First, there was a cruise ship firm that sought
to distance itself from paying its crew during financial woes, leaving the Lyubov Orlova stranded in St. John’s for years.
Then, there was the Orlova’s distant owner, Iranian scrap merchant Hussein Humayuni, who had purchased the abandoned boat at a federal court auction and outlined plans for a vessel that listed endlessly against the marginal wharf, growing progressively more decrepit and apparently sporting a bumper crop of rats.
There were plans to sail the vessel south — until its engines were tested and the blanket of thick black smoke brought the fire department to the wharf after callers thought the vessel was ablaze.
Then, there was the Orlova distancing itself from its attendant tug, the Charlene Hunt, during a winter tow to the Dominican Republic.
Then, there was a tug company owner distancing himself from the tug and its crew, saying they had leased his vessel and it was all nothing to do with him.
All in all, a story that just gets curiouser and curiouser. The 50-year-old tug had been mothballed for years, and needed emergency repairs in Halifax before coming here. Its crew, after losing its tow, was ordered back to St. John’s by Transport Canada officials for a safety inspection of the tug. The boat was flagged as an American vessel on its way here, but now flies the flag of Bolivia.
The Orlova, meanwhile, was to be sailed south for a date with a Dominican scrapyard.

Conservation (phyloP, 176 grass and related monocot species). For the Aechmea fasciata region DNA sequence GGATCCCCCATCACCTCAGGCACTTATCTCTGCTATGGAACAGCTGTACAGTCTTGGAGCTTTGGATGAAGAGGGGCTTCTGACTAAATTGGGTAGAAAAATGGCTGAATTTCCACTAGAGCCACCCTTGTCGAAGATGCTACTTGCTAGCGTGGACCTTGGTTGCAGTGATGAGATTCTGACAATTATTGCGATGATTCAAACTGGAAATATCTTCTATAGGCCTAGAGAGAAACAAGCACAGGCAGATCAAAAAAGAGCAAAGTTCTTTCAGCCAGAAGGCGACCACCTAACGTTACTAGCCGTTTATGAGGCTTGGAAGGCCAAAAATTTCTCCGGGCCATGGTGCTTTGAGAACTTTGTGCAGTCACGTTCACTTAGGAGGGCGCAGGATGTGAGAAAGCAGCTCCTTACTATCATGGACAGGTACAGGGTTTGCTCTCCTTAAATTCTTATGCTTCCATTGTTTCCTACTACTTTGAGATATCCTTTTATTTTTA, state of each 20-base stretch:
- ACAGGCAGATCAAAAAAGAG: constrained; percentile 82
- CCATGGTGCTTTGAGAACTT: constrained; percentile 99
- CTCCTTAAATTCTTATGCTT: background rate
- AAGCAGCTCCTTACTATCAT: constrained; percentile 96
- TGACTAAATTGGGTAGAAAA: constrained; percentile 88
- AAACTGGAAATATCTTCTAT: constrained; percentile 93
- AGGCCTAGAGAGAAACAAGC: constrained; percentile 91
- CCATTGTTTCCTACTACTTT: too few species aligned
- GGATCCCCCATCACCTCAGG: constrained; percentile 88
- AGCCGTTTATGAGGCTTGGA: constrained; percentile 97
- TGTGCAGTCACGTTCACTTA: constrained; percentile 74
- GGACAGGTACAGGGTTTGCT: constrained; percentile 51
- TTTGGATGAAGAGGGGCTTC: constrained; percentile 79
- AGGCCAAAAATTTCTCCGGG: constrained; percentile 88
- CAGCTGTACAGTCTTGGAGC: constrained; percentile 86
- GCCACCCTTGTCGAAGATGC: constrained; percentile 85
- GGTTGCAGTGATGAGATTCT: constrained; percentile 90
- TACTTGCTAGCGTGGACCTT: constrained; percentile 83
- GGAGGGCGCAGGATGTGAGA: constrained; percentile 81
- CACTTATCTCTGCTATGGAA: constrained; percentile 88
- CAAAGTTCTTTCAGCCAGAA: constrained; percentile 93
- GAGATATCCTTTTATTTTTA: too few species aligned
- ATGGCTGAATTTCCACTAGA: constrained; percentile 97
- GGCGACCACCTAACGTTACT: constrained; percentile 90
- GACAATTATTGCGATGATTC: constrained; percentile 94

Instead, it’s floating somewhere near the Hibernia oil platform, bobbing eastwards, while Canadian shipping authorities maintain the derelict vessel is the responsibility of its owner.
This is a story that is still missing many, many crucial pieces — and not only the basic “what happens next?”
There’s the question of how the tugboat — if there are safety concerns — managed to leave the harbour with its tow in the first place. After all, Transport Canada can hardly say it wasn’t aware the tow was going on — the event was practically broadcast live.
There’s the question of whether the crew was in any way prepared for the weather and sea conditions it was bound to face in the North Atlantic in January.
There’s also the question of who pays for whatever happens next — the Orlova is certainly worth far less than the cost of recovering the hulk, yet it seems more than capable of staying afloat. Is the vessel insured for the costs of recovery? Is it insured at all? Does it owe money to the St. John’s Port Authority? What exactly were the circumstances surrounding the broken tow?
Questions abound, answers are far more scarce.
And when it comes to answers, it’s not just the owners of the Orlova and the Charlene Hunt who are keeping their distance. It’s remarkable how little federal shipping authorities have been prepared to say.
It’s pretty clear the ball was dropped all over the place.
And no one seems to want to answer for that.